The Sun let out a double solar flare leading to temporary radio blackouts
A sunspot that astronomers have been tracking for the past few weeks let out two solar flares that temporarily caused radio blackouts in Asia and Australia, Live Science reported.
In the past week, solar flares have been in the news after the Sun let out its most powerful burst in the last five years. Prior to that, some more flares, not as powerful, have been recorded in the past month, as our Sun has entered an active phase of its solar weather cycle. This means that we will likely see more flares in the coming few years, possibly even stronger ones.
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Sunspots and solar flares
Sunspots are areas of the Sun's surface that appear darker since they are comparatively cooler than other parts of the Sun's surface. This occurs after magnetic fields in the region grow stronger and block the outflow of gas from the Sun's interior.
The magnetic field lines are rearranged but rather in an explosive way that results in the eruption of radiation from the solar surface, known as solar flares. When massive particles are sent out from the Sun's atmosphere, it is called a coronal mass ejection or CME.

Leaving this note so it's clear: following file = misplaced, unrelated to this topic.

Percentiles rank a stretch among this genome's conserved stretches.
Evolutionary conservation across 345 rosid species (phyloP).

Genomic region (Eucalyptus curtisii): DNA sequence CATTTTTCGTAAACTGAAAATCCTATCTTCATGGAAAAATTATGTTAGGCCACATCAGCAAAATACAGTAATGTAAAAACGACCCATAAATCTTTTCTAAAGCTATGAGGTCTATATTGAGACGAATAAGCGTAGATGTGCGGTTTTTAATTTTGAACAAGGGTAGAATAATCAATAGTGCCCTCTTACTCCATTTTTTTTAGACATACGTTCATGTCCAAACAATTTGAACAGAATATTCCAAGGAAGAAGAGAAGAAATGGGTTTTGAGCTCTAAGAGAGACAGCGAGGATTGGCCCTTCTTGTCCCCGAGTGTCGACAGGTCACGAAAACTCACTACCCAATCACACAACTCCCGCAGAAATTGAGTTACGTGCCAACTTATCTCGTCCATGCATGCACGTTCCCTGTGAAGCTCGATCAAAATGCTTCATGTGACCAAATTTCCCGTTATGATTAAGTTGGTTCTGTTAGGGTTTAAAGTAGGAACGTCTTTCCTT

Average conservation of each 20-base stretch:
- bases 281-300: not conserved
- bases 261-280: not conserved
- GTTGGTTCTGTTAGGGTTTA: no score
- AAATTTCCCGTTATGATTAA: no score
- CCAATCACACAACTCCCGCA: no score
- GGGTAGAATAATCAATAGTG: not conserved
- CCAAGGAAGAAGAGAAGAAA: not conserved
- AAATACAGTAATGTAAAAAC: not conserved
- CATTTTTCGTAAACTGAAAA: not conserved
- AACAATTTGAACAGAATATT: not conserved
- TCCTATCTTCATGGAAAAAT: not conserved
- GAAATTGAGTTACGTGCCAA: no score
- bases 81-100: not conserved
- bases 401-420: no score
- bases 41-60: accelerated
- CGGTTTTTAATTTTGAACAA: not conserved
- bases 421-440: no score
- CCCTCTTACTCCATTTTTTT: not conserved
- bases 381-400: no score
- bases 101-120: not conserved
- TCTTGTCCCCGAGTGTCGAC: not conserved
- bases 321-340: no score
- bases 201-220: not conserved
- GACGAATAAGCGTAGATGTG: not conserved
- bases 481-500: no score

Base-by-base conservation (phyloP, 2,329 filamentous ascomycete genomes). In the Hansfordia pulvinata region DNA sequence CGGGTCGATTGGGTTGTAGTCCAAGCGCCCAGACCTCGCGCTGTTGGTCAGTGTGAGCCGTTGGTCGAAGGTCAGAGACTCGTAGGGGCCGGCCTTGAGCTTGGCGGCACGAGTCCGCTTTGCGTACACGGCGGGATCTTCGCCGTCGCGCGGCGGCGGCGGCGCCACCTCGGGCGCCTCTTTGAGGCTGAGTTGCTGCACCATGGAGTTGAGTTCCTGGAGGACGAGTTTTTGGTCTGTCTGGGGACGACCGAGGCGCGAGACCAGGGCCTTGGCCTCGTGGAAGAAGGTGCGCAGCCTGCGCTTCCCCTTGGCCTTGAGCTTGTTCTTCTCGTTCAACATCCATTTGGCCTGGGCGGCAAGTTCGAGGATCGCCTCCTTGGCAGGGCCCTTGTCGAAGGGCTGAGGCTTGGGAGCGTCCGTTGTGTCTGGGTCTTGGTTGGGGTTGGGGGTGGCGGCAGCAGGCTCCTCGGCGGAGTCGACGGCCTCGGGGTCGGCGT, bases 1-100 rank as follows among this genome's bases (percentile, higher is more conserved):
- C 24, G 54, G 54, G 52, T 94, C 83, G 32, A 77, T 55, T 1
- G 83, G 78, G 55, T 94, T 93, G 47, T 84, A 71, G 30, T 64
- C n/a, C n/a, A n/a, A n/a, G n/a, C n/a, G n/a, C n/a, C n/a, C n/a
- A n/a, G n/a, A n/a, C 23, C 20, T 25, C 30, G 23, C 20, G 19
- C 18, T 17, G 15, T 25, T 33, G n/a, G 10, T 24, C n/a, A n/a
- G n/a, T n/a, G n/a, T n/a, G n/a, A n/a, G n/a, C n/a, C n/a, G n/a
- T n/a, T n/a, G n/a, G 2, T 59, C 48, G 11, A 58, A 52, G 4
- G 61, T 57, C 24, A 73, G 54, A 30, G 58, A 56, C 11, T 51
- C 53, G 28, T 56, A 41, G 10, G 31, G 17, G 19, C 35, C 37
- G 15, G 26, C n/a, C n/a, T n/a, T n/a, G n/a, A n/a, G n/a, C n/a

The recent solar flare was associated with the sunspot dubbed AR 2993, which has an area of hundreds of millions of square miles, Live Science reported. This is the same sunspot that gave us the powerful flares over the Easter weekend. This time around, however, the flares are comparatively of lower intensity, as they were recorded in the M class.
Impact of solar flares
The double eruption of radiation that happened in quick succession caused some radio blackouts in regions of Australia and Asia, the Live Science report said. A flare directed towards the Earth carries the risk of blacking out all radio communication as well as disrupting power grids. Earlier this year, a geomagnetic storm put out over 40 of SpaceX's Starlink satellites before reaching their designated orbits.
However, there are also some pleasant results of a large solar flare. When powerful flares interact with the Earth's magnetic field, they produce beautiful auroras that can be seen further south from the poles than they usually are. With more solar flares predicted in the coming days, the chances of seeing auroras from the comfort of your homes also increase.